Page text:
From Design To Fabric: Exploring The Process Of T-shirt Printing

Did you know that T-shirts are still the most popular item of custom clothing? Whether you want to advertise your brand, display your creativity, or simply wear something unusual, printing your own T-shirts is such a unique way to give life to your ideas. Professional, high-quality results from T-shirt printing require the correct printer.

Because of their low cost and ease of personalization, T-shirts are an excellent promotional item from which to launch a brand and build a following. Prior to finalizing a design and getting to work on production, it’s important to think about the printing method you’ll be employing.

To help you streamline the process, this helpful guide covers some of the most popular t-shirt printing procedures. Here is all that you should know about it.

From Design to Fabric: Exploring the Process of T-Shirt Printing: Top 7 Things You Need To Know

1. Where can you find high-quality T-shirts?


You can find a shirt that you love by checking out T-shirt printing services. Shirtworks is one of the longest-established t-shirt printers in the UK. They began their work in the early ‘80s while only selling t-shirts to Oxford University. Nowadays, they are producing shirts worldwide and they are shipping to five different continents!

They do screen printing, embroidery, direct-to-garment printing, as well as vinyl printing. You can enjoy high-quality items at an affordable price. You can find different shirts for your work, casual wear, or special occasions and moments. Check them out and see for yourself.

2. Know your quantity and budget when shopping

Before delving too deeply into the printing process, decide on your target quantity and budget. For printing of any kind, ordering in bulk typically results in a lower unit price (as you may expect). Purchasing in bulk is the best option if you intend to sell the shirts. Quantity is vital, but you also need to be specific about the sizes and numbers you’ll need for each.

When printing merchandise, it’s still crucial to have a wide range even though some shirt sizes could sell more than others. You should also have your quantity and budget set in stone to further limit your printing options. The number of shirts you require will also influence the printing method you select.

3. Choose a fabric and shirt type you love


A T-shirt, put simply, should be soft and loose-fitting. Keep this in mind as you think about potential fabrics for your new design. For some people, less is more, while others are all about crazy prints and patterns!

The popular 50/50 blend of cotton and polyester is softer and more breathable than 100 percent cotton and is often cheaper as well. Consult with your printer to figure out which textiles would work for your quantity and budget, but also get the ultimate comfort. You’ll need to choose the style of shirt you want to make in addition to the fabric you’ll use.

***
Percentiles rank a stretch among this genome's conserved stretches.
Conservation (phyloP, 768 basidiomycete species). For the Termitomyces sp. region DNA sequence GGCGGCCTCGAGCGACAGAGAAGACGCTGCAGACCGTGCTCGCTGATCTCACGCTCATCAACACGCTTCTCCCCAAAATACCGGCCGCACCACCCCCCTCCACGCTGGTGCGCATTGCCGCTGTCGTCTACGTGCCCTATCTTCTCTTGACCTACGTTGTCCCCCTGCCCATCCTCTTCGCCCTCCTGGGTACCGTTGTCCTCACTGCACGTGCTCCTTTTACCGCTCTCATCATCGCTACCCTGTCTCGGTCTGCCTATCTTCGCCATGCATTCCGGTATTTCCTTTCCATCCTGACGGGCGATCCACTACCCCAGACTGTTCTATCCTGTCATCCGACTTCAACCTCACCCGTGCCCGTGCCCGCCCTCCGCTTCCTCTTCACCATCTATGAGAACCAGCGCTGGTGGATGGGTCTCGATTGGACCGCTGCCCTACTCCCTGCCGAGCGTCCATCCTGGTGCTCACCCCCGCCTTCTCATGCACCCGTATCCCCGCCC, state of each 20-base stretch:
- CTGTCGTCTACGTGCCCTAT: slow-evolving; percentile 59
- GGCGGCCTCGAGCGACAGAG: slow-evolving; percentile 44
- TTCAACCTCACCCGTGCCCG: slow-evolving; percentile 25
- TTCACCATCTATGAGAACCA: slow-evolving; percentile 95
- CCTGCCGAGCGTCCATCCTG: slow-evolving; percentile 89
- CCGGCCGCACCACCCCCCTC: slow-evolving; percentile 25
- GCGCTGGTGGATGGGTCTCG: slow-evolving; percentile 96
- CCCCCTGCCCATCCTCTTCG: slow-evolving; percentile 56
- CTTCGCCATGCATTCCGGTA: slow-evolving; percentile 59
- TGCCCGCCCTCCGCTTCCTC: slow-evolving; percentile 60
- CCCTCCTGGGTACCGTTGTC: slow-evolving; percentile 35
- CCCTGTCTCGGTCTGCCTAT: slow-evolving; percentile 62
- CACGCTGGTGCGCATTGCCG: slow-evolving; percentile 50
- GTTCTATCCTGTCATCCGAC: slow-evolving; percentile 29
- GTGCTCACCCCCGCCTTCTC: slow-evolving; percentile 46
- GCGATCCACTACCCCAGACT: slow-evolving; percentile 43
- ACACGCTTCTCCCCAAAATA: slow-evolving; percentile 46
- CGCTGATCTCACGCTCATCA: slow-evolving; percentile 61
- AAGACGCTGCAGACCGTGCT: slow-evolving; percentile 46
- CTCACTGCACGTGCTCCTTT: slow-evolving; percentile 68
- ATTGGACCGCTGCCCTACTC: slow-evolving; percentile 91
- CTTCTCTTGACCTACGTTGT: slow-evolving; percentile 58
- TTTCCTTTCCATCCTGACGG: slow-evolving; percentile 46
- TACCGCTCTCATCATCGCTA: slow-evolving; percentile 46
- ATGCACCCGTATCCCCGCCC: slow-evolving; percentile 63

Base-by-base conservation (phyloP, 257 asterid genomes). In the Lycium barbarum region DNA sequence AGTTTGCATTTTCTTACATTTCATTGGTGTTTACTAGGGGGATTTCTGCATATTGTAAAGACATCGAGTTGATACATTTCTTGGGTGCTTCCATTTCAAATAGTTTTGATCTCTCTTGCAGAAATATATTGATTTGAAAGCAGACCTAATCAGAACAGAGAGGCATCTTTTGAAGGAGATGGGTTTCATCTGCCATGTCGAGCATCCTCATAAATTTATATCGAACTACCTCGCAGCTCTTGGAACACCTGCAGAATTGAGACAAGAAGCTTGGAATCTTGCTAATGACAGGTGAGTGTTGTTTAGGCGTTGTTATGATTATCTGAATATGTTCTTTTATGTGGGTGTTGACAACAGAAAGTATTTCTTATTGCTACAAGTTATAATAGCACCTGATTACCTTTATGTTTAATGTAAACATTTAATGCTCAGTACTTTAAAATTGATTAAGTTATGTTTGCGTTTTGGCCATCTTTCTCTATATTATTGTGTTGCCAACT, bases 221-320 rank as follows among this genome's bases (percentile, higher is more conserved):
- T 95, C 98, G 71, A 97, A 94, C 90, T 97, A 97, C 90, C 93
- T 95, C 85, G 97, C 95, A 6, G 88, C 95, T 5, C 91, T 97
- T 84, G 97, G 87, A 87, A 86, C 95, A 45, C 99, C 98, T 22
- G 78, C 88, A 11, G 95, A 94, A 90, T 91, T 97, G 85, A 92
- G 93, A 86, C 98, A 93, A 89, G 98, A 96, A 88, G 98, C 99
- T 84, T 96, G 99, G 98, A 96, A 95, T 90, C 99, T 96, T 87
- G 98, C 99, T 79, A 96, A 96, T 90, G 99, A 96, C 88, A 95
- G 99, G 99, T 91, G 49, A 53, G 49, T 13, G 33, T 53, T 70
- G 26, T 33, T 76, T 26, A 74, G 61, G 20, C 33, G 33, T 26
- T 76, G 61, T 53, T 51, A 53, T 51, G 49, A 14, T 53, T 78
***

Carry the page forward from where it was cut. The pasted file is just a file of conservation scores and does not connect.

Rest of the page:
4. Heat press printing

Despite being widely used in the early 2010s, heat press printing has mostly become obsolete due to technological developments. Although you can still find this option in some stores, it is not the most common go-to.

With this printing technique, the design of your T-shirt is transferred from a special paper (typically vinyl paper) to the fabric of your choice. The transfer is an easy operation when pressure and heat are applied. On the other hand, heat press printing is manual, slower than other printing techniques, and not advised for textiles that are sensitive to heat, or prone to breakage/rips.

5. Screen printing


Screen printing requires a mesh screen, a stencil (which acts as a template), and a squeegee or straight blade to transfer the design from the stencil to the t-shirt.

First, a stencil is made from the design and used to transfer the pattern onto a mesh screen. It is essential to block all the areas that won’t receive the design to guarantee that the ink only passes through the open regions.

In order to transfer the design to the fabric, the stencil is placed over the mesh, inked, and pressed into using a squeegee or blade. After removing any excess ink, the shirt is laid out to dry.

Screen printing may appear to be a time-consuming process, but it can be automated with the help of specialized machines that will allow you to expand your own printing business.

6. DTF

Source: unsplas

One of the best methods for printing t-shirts is direct-to-film printing (DTF), which involves printing images directly onto a special PET film (Polyethylene Terephthalate) and then applying heat and adhesive powder to the film to transfer the graphics to a t-shirt.

No special preparation of the garment is required for DTF printing because the design is already pre-printed onto a film.

This heat transfer procedure can be used to treat any fabric. Both cotton and polyester can be used to make t-shirts, and both will look wonderful.

Contrarily, DTG actually colors the fabric to match the design. The DTF technique’s fixing powder gives the finished product a plastic gloss. The finished product will be more vibrant because the inks won’t bleed into the color of the shirt’s underlying fabric.

7. Inspection of the fabric

Printed tees are inspected thoroughly to guarantee they meet quality standards. Not everything can go on sale and make its appearance at shops if it is of lower quality. Look for any last-minute mistakes, double-check the colors, and make sure the print quality is satisfactory all by inspecting it thoroughly. T-shirts are checked for defects, then sorted, folded, and packaged.

Packaging is an integral part of making a sale to a customer. T-shirts can be packed in sets or sold individually in polybags for bulk orders. Labels, tags, and other forms of branding are typically applied during the packaging phase. Once this is done you are good to go and sell your product or gift it to someone you love.

Written by Willow Perkins